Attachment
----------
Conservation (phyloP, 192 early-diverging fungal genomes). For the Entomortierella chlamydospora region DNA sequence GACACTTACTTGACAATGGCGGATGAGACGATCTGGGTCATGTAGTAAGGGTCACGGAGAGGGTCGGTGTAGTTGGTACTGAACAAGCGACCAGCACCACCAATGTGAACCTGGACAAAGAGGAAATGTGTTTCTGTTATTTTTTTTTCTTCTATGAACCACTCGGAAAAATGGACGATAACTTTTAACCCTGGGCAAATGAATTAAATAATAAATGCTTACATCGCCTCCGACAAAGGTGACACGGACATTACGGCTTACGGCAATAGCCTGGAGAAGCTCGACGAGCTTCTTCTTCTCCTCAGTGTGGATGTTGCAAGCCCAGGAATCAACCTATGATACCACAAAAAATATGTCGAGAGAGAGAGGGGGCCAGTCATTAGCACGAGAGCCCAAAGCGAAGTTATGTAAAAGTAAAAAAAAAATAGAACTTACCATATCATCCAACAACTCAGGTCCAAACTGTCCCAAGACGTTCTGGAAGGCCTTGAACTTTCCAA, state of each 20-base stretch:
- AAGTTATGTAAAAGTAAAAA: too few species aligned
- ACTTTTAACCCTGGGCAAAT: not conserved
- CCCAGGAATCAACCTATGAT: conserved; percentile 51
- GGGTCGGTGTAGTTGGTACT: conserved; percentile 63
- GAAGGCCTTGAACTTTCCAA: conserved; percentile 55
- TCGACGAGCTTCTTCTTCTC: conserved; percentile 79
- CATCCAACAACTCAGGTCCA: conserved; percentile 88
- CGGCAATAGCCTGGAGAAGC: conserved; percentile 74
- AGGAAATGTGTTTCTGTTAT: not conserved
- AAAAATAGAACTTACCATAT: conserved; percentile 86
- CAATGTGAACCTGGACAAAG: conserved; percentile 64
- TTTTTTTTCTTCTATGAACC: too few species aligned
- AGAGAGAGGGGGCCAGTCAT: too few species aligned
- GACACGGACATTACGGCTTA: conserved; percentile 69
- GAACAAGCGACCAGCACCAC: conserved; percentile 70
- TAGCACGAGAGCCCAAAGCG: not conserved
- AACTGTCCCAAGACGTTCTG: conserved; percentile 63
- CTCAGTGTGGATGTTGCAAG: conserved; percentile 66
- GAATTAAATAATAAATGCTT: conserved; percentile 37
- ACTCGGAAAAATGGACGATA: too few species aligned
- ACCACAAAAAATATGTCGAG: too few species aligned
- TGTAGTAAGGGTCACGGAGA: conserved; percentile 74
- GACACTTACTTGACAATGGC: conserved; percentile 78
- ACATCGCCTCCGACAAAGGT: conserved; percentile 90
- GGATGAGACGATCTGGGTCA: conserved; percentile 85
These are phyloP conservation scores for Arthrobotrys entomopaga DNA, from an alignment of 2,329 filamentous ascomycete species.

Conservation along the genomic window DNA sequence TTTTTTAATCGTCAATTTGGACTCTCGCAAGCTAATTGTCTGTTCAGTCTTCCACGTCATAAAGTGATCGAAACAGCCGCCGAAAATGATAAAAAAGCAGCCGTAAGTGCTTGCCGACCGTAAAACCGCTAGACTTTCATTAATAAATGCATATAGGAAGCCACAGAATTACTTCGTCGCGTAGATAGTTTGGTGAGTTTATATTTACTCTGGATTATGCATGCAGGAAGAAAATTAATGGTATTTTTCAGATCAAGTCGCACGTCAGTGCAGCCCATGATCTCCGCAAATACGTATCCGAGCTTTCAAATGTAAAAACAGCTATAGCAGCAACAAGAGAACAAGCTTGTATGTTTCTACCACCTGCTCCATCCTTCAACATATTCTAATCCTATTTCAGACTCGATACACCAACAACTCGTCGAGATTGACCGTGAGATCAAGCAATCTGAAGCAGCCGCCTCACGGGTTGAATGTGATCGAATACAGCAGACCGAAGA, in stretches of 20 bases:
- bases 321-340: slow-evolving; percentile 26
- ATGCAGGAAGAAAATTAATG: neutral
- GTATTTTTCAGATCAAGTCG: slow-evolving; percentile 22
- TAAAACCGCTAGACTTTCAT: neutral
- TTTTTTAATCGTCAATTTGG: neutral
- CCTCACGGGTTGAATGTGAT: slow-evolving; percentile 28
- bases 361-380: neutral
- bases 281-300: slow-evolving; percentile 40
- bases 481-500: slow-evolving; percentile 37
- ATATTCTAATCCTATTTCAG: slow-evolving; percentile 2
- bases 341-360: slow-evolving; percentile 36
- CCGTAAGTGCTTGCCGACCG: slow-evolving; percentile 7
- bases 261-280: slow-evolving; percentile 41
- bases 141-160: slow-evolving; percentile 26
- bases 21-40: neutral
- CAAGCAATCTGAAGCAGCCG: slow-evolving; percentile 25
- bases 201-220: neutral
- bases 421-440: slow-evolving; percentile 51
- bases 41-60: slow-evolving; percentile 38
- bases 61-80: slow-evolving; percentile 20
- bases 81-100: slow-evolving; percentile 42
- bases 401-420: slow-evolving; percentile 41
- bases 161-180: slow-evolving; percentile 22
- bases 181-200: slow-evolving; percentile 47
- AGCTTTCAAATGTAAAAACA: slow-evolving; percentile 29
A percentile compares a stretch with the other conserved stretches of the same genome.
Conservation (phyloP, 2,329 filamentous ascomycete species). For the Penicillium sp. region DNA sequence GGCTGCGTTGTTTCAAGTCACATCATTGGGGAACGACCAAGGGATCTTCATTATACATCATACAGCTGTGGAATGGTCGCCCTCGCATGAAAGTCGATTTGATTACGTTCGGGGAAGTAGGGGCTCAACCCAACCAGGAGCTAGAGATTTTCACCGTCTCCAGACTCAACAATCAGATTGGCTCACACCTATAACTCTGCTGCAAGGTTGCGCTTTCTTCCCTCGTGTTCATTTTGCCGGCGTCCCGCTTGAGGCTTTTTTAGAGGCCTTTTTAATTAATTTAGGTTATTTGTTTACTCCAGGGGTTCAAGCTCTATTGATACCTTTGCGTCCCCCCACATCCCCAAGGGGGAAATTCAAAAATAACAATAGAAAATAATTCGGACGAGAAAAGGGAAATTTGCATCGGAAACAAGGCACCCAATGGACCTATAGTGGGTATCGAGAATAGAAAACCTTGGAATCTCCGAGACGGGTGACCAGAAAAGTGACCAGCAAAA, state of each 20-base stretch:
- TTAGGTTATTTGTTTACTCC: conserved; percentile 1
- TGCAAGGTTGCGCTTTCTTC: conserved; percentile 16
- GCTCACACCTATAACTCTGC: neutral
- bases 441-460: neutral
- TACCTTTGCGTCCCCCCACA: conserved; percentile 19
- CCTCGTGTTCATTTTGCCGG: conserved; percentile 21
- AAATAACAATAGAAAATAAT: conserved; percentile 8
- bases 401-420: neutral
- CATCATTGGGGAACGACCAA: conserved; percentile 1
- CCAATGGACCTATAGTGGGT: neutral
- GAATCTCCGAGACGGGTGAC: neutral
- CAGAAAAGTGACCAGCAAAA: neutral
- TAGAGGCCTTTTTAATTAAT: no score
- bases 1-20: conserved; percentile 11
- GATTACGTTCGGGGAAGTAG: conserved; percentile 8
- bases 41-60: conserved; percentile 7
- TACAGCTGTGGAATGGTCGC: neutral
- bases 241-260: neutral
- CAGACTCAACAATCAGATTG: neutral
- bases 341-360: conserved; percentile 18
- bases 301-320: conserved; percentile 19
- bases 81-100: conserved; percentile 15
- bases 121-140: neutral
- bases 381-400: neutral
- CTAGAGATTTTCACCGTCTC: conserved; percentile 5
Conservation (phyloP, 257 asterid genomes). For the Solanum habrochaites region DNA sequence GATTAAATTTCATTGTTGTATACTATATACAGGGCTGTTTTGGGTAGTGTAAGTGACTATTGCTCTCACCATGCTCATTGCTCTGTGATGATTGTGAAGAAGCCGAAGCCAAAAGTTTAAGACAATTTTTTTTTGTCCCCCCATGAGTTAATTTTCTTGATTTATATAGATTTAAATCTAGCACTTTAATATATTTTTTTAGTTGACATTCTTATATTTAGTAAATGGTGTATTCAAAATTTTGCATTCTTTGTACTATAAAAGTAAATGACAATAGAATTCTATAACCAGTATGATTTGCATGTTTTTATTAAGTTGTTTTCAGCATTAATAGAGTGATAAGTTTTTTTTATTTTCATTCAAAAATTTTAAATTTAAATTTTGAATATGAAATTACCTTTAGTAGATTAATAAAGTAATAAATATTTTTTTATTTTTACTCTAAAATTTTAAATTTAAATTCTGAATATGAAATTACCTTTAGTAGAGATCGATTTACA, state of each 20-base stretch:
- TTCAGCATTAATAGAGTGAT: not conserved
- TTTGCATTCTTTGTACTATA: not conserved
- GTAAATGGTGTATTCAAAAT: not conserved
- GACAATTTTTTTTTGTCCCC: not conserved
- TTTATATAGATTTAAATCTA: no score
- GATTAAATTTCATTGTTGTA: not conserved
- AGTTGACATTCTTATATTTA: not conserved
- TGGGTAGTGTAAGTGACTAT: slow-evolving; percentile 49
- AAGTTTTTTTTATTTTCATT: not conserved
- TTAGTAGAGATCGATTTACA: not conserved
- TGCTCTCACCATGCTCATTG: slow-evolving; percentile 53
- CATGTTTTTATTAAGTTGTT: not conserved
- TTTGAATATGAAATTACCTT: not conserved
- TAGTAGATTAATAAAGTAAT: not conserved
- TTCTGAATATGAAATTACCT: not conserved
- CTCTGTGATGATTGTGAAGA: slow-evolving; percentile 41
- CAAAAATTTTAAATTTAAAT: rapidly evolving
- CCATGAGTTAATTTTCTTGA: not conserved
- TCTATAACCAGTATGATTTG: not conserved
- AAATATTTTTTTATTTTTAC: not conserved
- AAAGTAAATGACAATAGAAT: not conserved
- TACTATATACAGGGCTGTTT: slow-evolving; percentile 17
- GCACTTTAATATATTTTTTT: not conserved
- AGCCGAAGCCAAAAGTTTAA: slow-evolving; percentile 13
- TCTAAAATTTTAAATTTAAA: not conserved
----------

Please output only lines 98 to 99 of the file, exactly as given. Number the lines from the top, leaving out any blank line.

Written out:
- CAAAAATTTTAAATTTAAAT: rapidly evolving
- CCATGAGTTAATTTTCTTGA: not conserved